Loss or damage to the vehicle: If you wreck or roll your car or if it’s stolen, catches on fire, or is otherwise damaged by the “malicious act of any third party,” you’re covered.
Third-party liability: If your vehicle is involved in a collision that kills or hurts passengers in another car (or bystanders), you’re covered. The takaful fund also pays for damage to property owned by a third party (someone other than you and the other driver).
Additional coverage: If you get a flat tire, need a tow or roadside assistance, have a dead battery that needs a jump, or run out of gas, the takaful covers the expenses related to getting the help you need. You can also purchase coverage that gives you, your family members, and/or your employees personal accident benefits. Policies that cover your emergency medical expenses and/or replacement of any personal items in your car that are stolen or destroyed in a fire are also available.
Motor takaful participation is accepted as legal insurance coverage in many nations, including some non-Muslim nations, as an alternative to conventional auto insurance. As long as a takaful operator is registered as an insurance company in a particular nation, its coverage is accepted as valid insurance there. For example, motor takaful coverage is available and valid in Indonesia, Kenya, Malaysia, Pakistan, Qatar, Saudi Arabia, Sri Lanka, and United Arab Emirates. Takaful companies have not yet made significant inroads in Western nations, but I expect them to move into Western markets in the near future.
To figure out how surplus funds are shared among takaful contributors, say that Mr. A’s motor takaful contribution for a given year is $500, and his agreement states that the surplus-sharing ratio between participants and the takaful operator is 40:60. In this particular year, imagine that policyholders contributed a total of $500,000 to the fund and made only $350,000 worth of claims. That leaves a surplus of $150,000.
The surplus-sharing ratio for participants is calculated by first dividing 150,000 (the surplus) by 500,000 (the total contributions in the fund) to get 30 percent:
150,000 ÷ 500,000 = 30 percent
This number indicates that the surplus represents 30 percent of the total contributions. The participants receive 40 percent of the surplus amount (based on the agreed 40:60 ratio). Therefore, for an individual participant to calculate how much to expect back, he multiplies his 40-percent cut by the 30-percent surplus:
40 percent × 30 percent = 12 percent
Mr. A’s share of the surplus equals 12 percent of his total contributions, a total of $60:
$500 × 12 percent = $60
Please note that this equation reflects what occurs in a very simple mudaraba contract. The calculation may differ as it’s applied to other contracts. (Check out Chapter 10 for info on mudaraba contracts.) However, this same general process is used to calculate the amount of surplus any policyholder is entitled to for a general takaful product.
House owner or householder takaful
The house owner or householder takaful provides coverage for residential buildings and household contents (such as furniture, clothing, home computers, and so on). This product is the Islamic alternative to conventional homeowners and renters insurance.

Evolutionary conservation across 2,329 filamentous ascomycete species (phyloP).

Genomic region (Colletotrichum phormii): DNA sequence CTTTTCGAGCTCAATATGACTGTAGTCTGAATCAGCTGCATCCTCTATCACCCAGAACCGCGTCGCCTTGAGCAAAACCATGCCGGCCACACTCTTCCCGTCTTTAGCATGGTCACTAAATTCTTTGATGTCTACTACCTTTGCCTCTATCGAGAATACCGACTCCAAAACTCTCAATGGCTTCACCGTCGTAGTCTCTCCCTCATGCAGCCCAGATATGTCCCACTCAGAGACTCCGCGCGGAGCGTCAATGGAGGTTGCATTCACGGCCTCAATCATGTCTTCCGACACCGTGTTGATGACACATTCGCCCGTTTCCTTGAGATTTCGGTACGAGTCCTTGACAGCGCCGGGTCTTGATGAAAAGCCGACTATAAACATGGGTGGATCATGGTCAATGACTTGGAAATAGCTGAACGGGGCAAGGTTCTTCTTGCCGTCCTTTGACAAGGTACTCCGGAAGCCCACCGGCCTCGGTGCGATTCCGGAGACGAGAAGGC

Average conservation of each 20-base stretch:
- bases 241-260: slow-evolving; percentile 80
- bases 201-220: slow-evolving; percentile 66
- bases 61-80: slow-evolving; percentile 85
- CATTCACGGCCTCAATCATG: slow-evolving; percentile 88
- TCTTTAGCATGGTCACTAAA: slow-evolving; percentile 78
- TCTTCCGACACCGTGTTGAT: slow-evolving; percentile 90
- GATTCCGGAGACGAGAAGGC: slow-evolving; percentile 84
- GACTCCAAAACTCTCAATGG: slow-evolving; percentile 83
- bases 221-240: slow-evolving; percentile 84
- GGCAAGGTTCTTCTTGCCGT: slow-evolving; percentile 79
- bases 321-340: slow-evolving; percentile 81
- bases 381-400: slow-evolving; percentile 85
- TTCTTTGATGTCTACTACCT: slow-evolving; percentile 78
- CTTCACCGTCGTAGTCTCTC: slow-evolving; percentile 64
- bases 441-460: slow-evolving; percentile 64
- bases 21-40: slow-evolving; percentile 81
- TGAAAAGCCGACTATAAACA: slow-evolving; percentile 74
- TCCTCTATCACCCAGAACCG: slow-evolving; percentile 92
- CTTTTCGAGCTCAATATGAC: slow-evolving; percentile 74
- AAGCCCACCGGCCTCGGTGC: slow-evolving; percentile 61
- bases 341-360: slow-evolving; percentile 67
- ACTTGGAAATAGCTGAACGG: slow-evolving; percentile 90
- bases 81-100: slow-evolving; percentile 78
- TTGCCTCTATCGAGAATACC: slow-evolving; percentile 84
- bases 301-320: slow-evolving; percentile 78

What kind of coverage can you expect from this type of policy? Many options are available that offer a spectrum of coverage. For example, you can shop for a takaful product that specifically covers damage to or loss of assets or cash because of a home burglary. Or you can look for a broader policy that covers a range of risks, such as the Home Takaful Plan offered by SABB Takaful in Saudi Arabia. Participating in this plan allows you to get coverage for the following:
Loss of or damage to the building and its contents: If your home is damaged by fire, a storm, a vehicle, someone else’s “malicious acts” (including burglary), or “other perils” (that aren’t self-inflicted), you’re covered.
Loss of rental income and expenses related to finding new accommodations: If you’re renting the home to other people and lose rental income because of the types of perils listed in the previous bullet, you’re covered. If you live in the home and need to move out for a while because it’s so badly damaged, the plan covers that expense as well.
Loss or damages when moving: Your possessions are covered when you’re moving.
Domestic helper coverage: If you have someone working in your home and that person gets hurt or dies at your home, the takaful covers your expenses related to this situation.
Third-party claims: You can purchase coverage that comes into play when someone visiting your home has an accident that results in injury.
Are you surprised that health insurance is included in the category of general takaful? Think of it this way: Your health is perhaps your most important asset. Medical takaful products help you protect this asset against damage or loss by helping you pay to see doctors, get medications, and pursue other medical treatment when necessary.
For people who live in parts of the world where federal or state governments don’t provide healthcare benefits, medical insurance is crucial. Anyone who doesn’t have it faces enormous risk related to the costs of seeking treatment in cases of serious injury or illness. Medical takaful products generally cover expenses related to illnesses, accidents, and chronic health conditions. Maternity, optical, and dental expenses are often covered as well. Many takaful operators offer medical takaful funds.